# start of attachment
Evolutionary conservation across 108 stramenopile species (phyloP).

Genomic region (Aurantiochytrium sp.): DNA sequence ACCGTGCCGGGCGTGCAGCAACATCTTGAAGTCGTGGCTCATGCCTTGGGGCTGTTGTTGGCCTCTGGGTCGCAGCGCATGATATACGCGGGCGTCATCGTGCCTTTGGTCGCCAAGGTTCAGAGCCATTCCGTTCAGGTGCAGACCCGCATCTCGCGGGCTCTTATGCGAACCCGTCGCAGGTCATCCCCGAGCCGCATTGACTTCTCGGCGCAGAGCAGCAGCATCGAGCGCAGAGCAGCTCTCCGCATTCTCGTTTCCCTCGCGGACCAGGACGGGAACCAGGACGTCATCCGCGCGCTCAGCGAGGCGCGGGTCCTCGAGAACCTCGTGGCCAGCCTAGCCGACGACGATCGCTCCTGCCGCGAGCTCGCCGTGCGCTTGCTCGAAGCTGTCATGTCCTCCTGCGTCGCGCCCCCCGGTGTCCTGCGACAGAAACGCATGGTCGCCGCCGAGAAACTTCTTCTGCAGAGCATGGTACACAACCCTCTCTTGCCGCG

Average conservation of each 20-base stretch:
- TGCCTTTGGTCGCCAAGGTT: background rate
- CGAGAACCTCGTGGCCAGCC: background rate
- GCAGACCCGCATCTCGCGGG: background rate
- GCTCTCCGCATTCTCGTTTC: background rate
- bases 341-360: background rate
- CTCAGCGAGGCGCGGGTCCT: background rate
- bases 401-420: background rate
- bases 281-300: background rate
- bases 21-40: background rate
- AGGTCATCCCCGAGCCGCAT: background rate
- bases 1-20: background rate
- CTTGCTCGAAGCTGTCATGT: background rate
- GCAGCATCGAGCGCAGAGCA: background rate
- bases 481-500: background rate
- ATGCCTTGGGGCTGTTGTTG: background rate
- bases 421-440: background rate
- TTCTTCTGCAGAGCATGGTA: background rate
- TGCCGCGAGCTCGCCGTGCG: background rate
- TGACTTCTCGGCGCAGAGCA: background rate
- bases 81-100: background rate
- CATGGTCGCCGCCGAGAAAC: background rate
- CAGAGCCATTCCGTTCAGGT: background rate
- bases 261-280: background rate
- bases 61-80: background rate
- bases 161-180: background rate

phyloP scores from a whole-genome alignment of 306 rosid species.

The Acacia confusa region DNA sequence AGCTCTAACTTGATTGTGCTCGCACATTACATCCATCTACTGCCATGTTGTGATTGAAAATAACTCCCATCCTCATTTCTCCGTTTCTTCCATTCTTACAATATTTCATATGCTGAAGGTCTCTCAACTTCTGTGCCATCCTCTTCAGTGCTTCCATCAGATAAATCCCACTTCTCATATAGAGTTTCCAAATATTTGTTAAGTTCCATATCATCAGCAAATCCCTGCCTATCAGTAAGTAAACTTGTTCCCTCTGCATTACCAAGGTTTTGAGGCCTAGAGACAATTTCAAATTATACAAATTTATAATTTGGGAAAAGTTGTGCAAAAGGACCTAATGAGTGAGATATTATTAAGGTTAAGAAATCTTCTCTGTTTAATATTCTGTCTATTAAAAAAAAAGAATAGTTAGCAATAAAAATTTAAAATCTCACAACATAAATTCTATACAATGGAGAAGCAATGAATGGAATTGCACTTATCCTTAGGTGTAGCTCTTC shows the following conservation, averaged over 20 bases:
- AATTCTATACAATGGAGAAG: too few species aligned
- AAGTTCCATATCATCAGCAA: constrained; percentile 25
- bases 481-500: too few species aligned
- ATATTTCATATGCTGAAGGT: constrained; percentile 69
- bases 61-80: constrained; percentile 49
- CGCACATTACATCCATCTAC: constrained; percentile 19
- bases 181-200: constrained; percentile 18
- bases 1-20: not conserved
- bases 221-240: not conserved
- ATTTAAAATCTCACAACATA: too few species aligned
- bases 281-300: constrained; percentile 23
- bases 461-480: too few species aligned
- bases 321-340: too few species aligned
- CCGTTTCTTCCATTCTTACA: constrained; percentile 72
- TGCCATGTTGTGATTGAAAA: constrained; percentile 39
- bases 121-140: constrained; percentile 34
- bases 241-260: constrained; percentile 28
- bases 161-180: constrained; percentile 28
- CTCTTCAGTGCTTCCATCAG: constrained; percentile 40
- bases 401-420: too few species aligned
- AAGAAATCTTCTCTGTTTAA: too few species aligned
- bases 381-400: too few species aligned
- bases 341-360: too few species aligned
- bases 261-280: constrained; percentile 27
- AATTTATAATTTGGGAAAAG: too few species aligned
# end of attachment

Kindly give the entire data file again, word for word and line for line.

Evolutionary conservation across 108 stramenopile species (phyloP).

Genomic region (Aurantiochytrium sp.): DNA sequence ACCGTGCCGGGCGTGCAGCAACATCTTGAAGTCGTGGCTCATGCCTTGGGGCTGTTGTTGGCCTCTGGGTCGCAGCGCATGATATACGCGGGCGTCATCGTGCCTTTGGTCGCCAAGGTTCAGAGCCATTCCGTTCAGGTGCAGACCCGCATCTCGCGGGCTCTTATGCGAACCCGTCGCAGGTCATCCCCGAGCCGCATTGACTTCTCGGCGCAGAGCAGCAGCATCGAGCGCAGAGCAGCTCTCCGCATTCTCGTTTCCCTCGCGGACCAGGACGGGAACCAGGACGTCATCCGCGCGCTCAGCGAGGCGCGGGTCCTCGAGAACCTCGTGGCCAGCCTAGCCGACGACGATCGCTCCTGCCGCGAGCTCGCCGTGCGCTTGCTCGAAGCTGTCATGTCCTCCTGCGTCGCGCCCCCCGGTGTCCTGCGACAGAAACGCATGGTCGCCGCCGAGAAACTTCTTCTGCAGAGCATGGTACACAACCCTCTCTTGCCGCG

Average conservation of each 20-base stretch:
- TGCCTTTGGTCGCCAAGGTT: background rate
- CGAGAACCTCGTGGCCAGCC: background rate
- GCAGACCCGCATCTCGCGGG: background rate
- GCTCTCCGCATTCTCGTTTC: background rate
- bases 341-360: background rate
- CTCAGCGAGGCGCGGGTCCT: background rate
- bases 401-420: background rate
- bases 281-300: background rate
- bases 21-40: background rate
- AGGTCATCCCCGAGCCGCAT: background rate
- bases 1-20: background rate
- CTTGCTCGAAGCTGTCATGT: background rate
- GCAGCATCGAGCGCAGAGCA: background rate
- bases 481-500: background rate
- ATGCCTTGGGGCTGTTGTTG: background rate
- bases 421-440: background rate
- TTCTTCTGCAGAGCATGGTA: background rate
- TGCCGCGAGCTCGCCGTGCG: background rate
- TGACTTCTCGGCGCAGAGCA: background rate
- bases 81-100: background rate
- CATGGTCGCCGCCGAGAAAC: background rate
- CAGAGCCATTCCGTTCAGGT: background rate
- bases 261-280: background rate
- bases 61-80: background rate
- bases 161-180: background rate

phyloP scores from a whole-genome alignment of 306 rosid species.

The Acacia confusa region DNA sequence AGCTCTAACTTGATTGTGCTCGCACATTACATCCATCTACTGCCATGTTGTGATTGAAAATAACTCCCATCCTCATTTCTCCGTTTCTTCCATTCTTACAATATTTCATATGCTGAAGGTCTCTCAACTTCTGTGCCATCCTCTTCAGTGCTTCCATCAGATAAATCCCACTTCTCATATAGAGTTTCCAAATATTTGTTAAGTTCCATATCATCAGCAAATCCCTGCCTATCAGTAAGTAAACTTGTTCCCTCTGCATTACCAAGGTTTTGAGGCCTAGAGACAATTTCAAATTATACAAATTTATAATTTGGGAAAAGTTGTGCAAAAGGACCTAATGAGTGAGATATTATTAAGGTTAAGAAATCTTCTCTGTTTAATATTCTGTCTATTAAAAAAAAAGAATAGTTAGCAATAAAAATTTAAAATCTCACAACATAAATTCTATACAATGGAGAAGCAATGAATGGAATTGCACTTATCCTTAGGTGTAGCTCTTC shows the following conservation, averaged over 20 bases:
- AATTCTATACAATGGAGAAG: too few species aligned
- AAGTTCCATATCATCAGCAA: constrained; percentile 25
- bases 481-500: too few species aligned
- ATATTTCATATGCTGAAGGT: constrained; percentile 69
- bases 61-80: constrained; percentile 49
- CGCACATTACATCCATCTAC: constrained; percentile 19
- bases 181-200: constrained; percentile 18
- bases 1-20: not conserved
- bases 221-240: not conserved
- ATTTAAAATCTCACAACATA: too few species aligned
- bases 281-300: constrained; percentile 23
- bases 461-480: too few species aligned
- bases 321-340: too few species aligned
- CCGTTTCTTCCATTCTTACA: constrained; percentile 72
- TGCCATGTTGTGATTGAAAA: constrained; percentile 39
- bases 121-140: constrained; percentile 34
- bases 241-260: constrained; percentile 28
- bases 161-180: constrained; percentile 28
- CTCTTCAGTGCTTCCATCAG: constrained; percentile 40
- bases 401-420: too few species aligned
- AAGAAATCTTCTCTGTTTAA: too few species aligned
- bases 381-400: too few species aligned
- bases 341-360: too few species aligned
- bases 261-280: constrained; percentile 27
- AATTTATAATTTGGGAAAAG: too few species aligned